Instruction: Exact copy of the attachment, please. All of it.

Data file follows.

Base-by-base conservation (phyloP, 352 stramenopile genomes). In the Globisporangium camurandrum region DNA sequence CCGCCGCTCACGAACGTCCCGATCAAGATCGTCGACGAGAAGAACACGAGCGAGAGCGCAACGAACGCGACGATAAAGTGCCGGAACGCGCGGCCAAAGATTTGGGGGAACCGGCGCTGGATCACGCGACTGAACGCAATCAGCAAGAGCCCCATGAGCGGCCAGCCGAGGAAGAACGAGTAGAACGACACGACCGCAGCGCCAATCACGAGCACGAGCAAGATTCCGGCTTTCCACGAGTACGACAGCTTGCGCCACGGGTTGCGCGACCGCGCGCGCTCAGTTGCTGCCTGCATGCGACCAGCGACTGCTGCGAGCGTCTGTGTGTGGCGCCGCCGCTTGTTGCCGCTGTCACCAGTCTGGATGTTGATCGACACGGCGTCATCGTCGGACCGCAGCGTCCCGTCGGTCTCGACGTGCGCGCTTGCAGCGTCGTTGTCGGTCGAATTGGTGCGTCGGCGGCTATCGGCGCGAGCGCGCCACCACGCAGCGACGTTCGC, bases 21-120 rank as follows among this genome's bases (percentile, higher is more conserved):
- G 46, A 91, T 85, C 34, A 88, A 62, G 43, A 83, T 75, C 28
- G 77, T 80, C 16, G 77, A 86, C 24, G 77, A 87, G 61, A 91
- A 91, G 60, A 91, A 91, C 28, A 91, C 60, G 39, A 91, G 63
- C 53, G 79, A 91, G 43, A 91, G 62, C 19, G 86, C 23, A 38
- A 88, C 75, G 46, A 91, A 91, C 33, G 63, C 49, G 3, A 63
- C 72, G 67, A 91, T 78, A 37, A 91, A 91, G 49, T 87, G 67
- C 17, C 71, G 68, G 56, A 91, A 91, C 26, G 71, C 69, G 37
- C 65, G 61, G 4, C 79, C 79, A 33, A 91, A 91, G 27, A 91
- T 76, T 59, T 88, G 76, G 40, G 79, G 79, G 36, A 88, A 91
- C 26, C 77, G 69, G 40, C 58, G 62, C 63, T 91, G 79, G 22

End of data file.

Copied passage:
Base-by-base conservation (phyloP, 352 stramenopile genomes). In the Globisporangium camurandrum region DNA sequence CCGCCGCTCACGAACGTCCCGATCAAGATCGTCGACGAGAAGAACACGAGCGAGAGCGCAACGAACGCGACGATAAAGTGCCGGAACGCGCGGCCAAAGATTTGGGGGAACCGGCGCTGGATCACGCGACTGAACGCAATCAGCAAGAGCCCCATGAGCGGCCAGCCGAGGAAGAACGAGTAGAACGACACGACCGCAGCGCCAATCACGAGCACGAGCAAGATTCCGGCTTTCCACGAGTACGACAGCTTGCGCCACGGGTTGCGCGACCGCGCGCGCTCAGTTGCTGCCTGCATGCGACCAGCGACTGCTGCGAGCGTCTGTGTGTGGCGCCGCCGCTTGTTGCCGCTGTCACCAGTCTGGATGTTGATCGACACGGCGTCATCGTCGGACCGCAGCGTCCCGTCGGTCTCGACGTGCGCGCTTGCAGCGTCGTTGTCGGTCGAATTGGTGCGTCGGCGGCTATCGGCGCGAGCGCGCCACCACGCAGCGACGTTCGC, bases 21-120 rank as follows among this genome's bases (percentile, higher is more conserved):
- G 46, A 91, T 85, C 34, A 88, A 62, G 43, A 83, T 75, C 28
- G 77, T 80, C 16, G 77, A 86, C 24, G 77, A 87, G 61, A 91
- A 91, G 60, A 91, A 91, C 28, A 91, C 60, G 39, A 91, G 63
- C 53, G 79, A 91, G 43, A 91, G 62, C 19, G 86, C 23, A 38
- A 88, C 75, G 46, A 91, A 91, C 33, G 63, C 49, G 3, A 63
- C 72, G 67, A 91, T 78, A 37, A 91, A 91, G 49, T 87, G 67
- C 17, C 71, G 68, G 56, A 91, A 91, C 26, G 71, C 69, G 37
- C 65, G 61, G 4, C 79, C 79, A 33, A 91, A 91, G 27, A 91
- T 76, T 59, T 88, G 76, G 40, G 79, G 79, G 36, A 88, A 91
- C 26, C 77, G 69, G 40, C 58, G 62, C 63, T 91, G 79, G 22